Diptych: Gesture as Hieroglyph
In Diptych, blog contributor Timothy Barr juxtaposes two quotes from distant historical periods. Their “family resemblance” suggests a hidden genealogy of a modern thought.
V. S. Meyerhold is best-known as one of the progenitors of the modernist theater and the founder of the philosophy and practice of acting known as biomechanics. He polemicized against the naturalistic theater and its techniques, such as the famous “Method” of his teacher, Stanislavski.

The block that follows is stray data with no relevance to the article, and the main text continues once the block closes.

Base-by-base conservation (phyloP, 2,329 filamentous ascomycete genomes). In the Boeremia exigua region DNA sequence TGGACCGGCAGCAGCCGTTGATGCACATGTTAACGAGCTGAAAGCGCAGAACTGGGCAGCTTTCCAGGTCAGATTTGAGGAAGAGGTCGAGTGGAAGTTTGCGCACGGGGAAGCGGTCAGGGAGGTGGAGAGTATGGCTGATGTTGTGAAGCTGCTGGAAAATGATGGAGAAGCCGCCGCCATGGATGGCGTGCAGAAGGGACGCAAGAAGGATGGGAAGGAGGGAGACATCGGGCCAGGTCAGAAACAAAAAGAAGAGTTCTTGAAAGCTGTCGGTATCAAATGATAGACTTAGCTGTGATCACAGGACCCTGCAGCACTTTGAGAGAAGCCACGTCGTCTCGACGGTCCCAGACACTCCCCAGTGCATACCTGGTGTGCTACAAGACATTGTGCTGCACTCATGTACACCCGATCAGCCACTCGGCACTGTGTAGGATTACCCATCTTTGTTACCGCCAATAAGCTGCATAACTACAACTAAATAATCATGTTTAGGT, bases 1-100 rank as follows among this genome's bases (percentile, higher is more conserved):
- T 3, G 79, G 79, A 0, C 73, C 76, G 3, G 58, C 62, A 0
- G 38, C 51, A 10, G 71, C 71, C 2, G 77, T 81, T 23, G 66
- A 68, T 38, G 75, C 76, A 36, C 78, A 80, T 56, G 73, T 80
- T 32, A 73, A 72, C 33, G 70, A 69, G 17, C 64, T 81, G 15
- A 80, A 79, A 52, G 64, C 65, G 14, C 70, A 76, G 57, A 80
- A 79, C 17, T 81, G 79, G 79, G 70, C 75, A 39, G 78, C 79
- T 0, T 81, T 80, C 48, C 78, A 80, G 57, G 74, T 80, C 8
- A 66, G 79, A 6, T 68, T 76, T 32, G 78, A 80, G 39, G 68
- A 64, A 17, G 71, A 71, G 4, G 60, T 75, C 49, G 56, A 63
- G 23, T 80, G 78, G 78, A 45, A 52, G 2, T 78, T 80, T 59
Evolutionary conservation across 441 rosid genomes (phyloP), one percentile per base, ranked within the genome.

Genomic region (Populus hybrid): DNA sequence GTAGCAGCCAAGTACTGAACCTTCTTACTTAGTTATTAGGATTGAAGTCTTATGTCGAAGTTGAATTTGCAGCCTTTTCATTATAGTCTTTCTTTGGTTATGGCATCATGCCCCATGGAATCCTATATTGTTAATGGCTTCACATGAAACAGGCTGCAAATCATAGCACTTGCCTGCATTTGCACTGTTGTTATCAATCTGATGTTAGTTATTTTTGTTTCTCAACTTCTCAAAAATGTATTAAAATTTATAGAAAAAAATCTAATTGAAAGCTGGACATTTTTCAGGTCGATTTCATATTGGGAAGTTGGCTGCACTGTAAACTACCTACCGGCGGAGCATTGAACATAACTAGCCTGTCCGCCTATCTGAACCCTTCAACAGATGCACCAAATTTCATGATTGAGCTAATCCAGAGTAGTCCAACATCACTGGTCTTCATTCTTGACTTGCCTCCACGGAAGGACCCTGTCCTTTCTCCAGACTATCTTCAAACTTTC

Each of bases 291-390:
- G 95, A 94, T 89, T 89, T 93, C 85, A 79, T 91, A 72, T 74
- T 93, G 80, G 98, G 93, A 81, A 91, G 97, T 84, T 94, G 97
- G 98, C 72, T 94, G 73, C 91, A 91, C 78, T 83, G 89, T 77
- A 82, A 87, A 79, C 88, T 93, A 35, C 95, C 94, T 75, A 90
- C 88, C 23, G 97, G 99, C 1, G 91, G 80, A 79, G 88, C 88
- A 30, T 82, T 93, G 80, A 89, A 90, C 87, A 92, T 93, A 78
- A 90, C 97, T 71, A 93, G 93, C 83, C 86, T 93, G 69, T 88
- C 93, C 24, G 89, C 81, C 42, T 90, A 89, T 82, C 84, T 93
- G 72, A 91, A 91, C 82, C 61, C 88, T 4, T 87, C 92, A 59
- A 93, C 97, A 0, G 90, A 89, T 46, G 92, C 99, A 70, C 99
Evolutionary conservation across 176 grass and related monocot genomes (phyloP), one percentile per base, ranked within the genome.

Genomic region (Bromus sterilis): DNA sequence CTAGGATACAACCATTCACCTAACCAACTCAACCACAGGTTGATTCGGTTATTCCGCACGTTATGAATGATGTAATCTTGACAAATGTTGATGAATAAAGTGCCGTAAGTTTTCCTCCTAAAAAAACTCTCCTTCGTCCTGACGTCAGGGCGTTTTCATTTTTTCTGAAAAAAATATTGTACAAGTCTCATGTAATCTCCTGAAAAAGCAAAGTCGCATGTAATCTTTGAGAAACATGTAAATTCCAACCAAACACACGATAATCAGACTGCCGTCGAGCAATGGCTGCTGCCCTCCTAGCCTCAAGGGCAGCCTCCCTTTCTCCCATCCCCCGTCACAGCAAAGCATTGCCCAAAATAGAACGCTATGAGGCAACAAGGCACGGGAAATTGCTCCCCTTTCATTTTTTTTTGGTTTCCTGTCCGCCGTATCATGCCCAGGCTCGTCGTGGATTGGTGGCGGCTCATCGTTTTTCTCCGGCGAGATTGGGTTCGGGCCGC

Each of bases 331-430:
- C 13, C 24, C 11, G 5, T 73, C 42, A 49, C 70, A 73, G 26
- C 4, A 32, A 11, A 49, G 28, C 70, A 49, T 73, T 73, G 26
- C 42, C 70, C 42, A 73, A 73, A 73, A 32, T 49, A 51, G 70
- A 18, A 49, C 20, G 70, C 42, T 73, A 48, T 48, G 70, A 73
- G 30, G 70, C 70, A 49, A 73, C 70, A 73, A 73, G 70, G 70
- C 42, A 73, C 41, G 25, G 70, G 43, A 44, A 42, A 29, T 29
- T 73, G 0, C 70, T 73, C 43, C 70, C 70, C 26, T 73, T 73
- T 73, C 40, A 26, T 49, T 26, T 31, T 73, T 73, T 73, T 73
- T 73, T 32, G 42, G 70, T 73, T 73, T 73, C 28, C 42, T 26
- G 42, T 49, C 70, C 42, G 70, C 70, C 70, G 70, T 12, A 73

In his The Advancement of Learning, Francis Bacon discussed gesture as part of “transitive” knowledge, or “tradition,” that concerns “ the expressing or transferring our knowledge to others.” Gesture is part of the “organ of tradition” that communicates not through convention but by similitude or affinity with what it signifies. Bacon notes that he found the study of this “part of knowledge” was “not inquired [into], but deficient.”
What might it mean to see Meyerhold’s theory of biomechanics as taking up the “deficient” inquiry into gesture. the “transient hieroglyph,” as an “organ of tradition”?